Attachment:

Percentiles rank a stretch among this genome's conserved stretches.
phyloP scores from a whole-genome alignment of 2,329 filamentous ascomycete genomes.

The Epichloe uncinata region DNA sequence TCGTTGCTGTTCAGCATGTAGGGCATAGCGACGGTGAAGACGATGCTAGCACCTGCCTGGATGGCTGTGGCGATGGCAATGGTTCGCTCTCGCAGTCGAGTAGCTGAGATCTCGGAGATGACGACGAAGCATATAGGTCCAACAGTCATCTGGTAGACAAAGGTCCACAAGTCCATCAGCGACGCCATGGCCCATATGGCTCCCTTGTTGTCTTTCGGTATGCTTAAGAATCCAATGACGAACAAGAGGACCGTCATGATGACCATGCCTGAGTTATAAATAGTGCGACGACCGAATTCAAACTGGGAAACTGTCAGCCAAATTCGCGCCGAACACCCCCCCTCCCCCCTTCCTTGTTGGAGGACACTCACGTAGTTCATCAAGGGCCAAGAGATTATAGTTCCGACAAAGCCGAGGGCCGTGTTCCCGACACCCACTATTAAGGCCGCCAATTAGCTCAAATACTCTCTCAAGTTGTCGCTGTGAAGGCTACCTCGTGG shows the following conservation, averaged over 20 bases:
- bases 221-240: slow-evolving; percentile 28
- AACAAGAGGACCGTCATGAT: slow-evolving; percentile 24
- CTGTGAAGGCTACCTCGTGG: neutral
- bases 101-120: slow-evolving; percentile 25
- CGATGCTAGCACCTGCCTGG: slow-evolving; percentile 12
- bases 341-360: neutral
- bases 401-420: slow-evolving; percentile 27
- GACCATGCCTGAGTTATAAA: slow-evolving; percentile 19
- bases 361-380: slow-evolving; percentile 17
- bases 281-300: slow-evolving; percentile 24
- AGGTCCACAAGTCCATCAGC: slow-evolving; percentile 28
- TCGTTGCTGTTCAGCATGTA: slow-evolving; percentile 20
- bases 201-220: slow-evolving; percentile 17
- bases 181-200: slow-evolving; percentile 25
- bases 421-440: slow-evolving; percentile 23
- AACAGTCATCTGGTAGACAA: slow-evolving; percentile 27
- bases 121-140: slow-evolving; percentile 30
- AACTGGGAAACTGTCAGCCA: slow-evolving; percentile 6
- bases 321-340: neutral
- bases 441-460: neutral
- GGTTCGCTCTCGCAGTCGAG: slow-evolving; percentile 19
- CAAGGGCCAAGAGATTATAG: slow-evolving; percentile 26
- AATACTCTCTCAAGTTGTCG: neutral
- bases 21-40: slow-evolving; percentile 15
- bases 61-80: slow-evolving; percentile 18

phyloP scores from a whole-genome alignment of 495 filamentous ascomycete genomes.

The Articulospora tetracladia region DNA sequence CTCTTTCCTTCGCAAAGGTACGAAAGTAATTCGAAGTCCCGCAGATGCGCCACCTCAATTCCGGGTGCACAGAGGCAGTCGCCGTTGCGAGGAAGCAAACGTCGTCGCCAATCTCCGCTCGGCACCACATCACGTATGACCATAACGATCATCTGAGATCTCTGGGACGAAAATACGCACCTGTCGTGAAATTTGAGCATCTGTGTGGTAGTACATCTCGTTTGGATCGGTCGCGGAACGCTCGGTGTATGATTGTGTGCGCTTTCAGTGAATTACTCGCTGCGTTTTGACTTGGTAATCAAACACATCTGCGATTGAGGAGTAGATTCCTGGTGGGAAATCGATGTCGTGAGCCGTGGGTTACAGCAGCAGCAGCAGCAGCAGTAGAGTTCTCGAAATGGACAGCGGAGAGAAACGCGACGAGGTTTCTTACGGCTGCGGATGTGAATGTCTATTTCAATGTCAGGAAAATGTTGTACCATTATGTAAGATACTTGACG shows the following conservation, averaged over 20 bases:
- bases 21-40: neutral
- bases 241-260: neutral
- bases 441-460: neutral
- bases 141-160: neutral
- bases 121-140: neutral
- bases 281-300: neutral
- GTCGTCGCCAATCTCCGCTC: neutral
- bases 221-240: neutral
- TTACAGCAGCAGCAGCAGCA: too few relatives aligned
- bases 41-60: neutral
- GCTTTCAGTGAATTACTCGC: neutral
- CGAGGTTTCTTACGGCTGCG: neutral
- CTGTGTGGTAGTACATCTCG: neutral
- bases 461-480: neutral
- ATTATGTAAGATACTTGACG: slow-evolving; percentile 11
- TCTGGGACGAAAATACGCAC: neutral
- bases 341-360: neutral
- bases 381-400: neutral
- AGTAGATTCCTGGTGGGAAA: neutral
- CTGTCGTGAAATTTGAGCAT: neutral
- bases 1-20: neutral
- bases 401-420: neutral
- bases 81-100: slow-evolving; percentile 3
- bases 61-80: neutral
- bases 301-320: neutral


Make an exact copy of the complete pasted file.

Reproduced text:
Percentiles rank a stretch among this genome's conserved stretches.
phyloP scores from a whole-genome alignment of 2,329 filamentous ascomycete genomes.

The Epichloe uncinata region DNA sequence TCGTTGCTGTTCAGCATGTAGGGCATAGCGACGGTGAAGACGATGCTAGCACCTGCCTGGATGGCTGTGGCGATGGCAATGGTTCGCTCTCGCAGTCGAGTAGCTGAGATCTCGGAGATGACGACGAAGCATATAGGTCCAACAGTCATCTGGTAGACAAAGGTCCACAAGTCCATCAGCGACGCCATGGCCCATATGGCTCCCTTGTTGTCTTTCGGTATGCTTAAGAATCCAATGACGAACAAGAGGACCGTCATGATGACCATGCCTGAGTTATAAATAGTGCGACGACCGAATTCAAACTGGGAAACTGTCAGCCAAATTCGCGCCGAACACCCCCCCTCCCCCCTTCCTTGTTGGAGGACACTCACGTAGTTCATCAAGGGCCAAGAGATTATAGTTCCGACAAAGCCGAGGGCCGTGTTCCCGACACCCACTATTAAGGCCGCCAATTAGCTCAAATACTCTCTCAAGTTGTCGCTGTGAAGGCTACCTCGTGG shows the following conservation, averaged over 20 bases:
- bases 221-240: slow-evolving; percentile 28
- AACAAGAGGACCGTCATGAT: slow-evolving; percentile 24
- CTGTGAAGGCTACCTCGTGG: neutral
- bases 101-120: slow-evolving; percentile 25
- CGATGCTAGCACCTGCCTGG: slow-evolving; percentile 12
- bases 341-360: neutral
- bases 401-420: slow-evolving; percentile 27
- GACCATGCCTGAGTTATAAA: slow-evolving; percentile 19
- bases 361-380: slow-evolving; percentile 17
- bases 281-300: slow-evolving; percentile 24
- AGGTCCACAAGTCCATCAGC: slow-evolving; percentile 28
- TCGTTGCTGTTCAGCATGTA: slow-evolving; percentile 20
- bases 201-220: slow-evolving; percentile 17
- bases 181-200: slow-evolving; percentile 25
- bases 421-440: slow-evolving; percentile 23
- AACAGTCATCTGGTAGACAA: slow-evolving; percentile 27
- bases 121-140: slow-evolving; percentile 30
- AACTGGGAAACTGTCAGCCA: slow-evolving; percentile 6
- bases 321-340: neutral
- bases 441-460: neutral
- GGTTCGCTCTCGCAGTCGAG: slow-evolving; percentile 19
- CAAGGGCCAAGAGATTATAG: slow-evolving; percentile 26
- AATACTCTCTCAAGTTGTCG: neutral
- bases 21-40: slow-evolving; percentile 15
- bases 61-80: slow-evolving; percentile 18

phyloP scores from a whole-genome alignment of 495 filamentous ascomycete genomes.

The Articulospora tetracladia region DNA sequence CTCTTTCCTTCGCAAAGGTACGAAAGTAATTCGAAGTCCCGCAGATGCGCCACCTCAATTCCGGGTGCACAGAGGCAGTCGCCGTTGCGAGGAAGCAAACGTCGTCGCCAATCTCCGCTCGGCACCACATCACGTATGACCATAACGATCATCTGAGATCTCTGGGACGAAAATACGCACCTGTCGTGAAATTTGAGCATCTGTGTGGTAGTACATCTCGTTTGGATCGGTCGCGGAACGCTCGGTGTATGATTGTGTGCGCTTTCAGTGAATTACTCGCTGCGTTTTGACTTGGTAATCAAACACATCTGCGATTGAGGAGTAGATTCCTGGTGGGAAATCGATGTCGTGAGCCGTGGGTTACAGCAGCAGCAGCAGCAGCAGTAGAGTTCTCGAAATGGACAGCGGAGAGAAACGCGACGAGGTTTCTTACGGCTGCGGATGTGAATGTCTATTTCAATGTCAGGAAAATGTTGTACCATTATGTAAGATACTTGACG shows the following conservation, averaged over 20 bases:
- bases 21-40: neutral
- bases 241-260: neutral
- bases 441-460: neutral
- bases 141-160: neutral
- bases 121-140: neutral
- bases 281-300: neutral
- GTCGTCGCCAATCTCCGCTC: neutral
- bases 221-240: neutral
- TTACAGCAGCAGCAGCAGCA: too few relatives aligned
- bases 41-60: neutral
- GCTTTCAGTGAATTACTCGC: neutral
- CGAGGTTTCTTACGGCTGCG: neutral
- CTGTGTGGTAGTACATCTCG: neutral
- bases 461-480: neutral
- ATTATGTAAGATACTTGACG: slow-evolving; percentile 11
- TCTGGGACGAAAATACGCAC: neutral
- bases 341-360: neutral
- bases 381-400: neutral
- AGTAGATTCCTGGTGGGAAA: neutral
- CTGTCGTGAAATTTGAGCAT: neutral
- bases 1-20: neutral
- bases 401-420: neutral
- bases 81-100: slow-evolving; percentile 3
- bases 61-80: neutral
- bases 301-320: neutral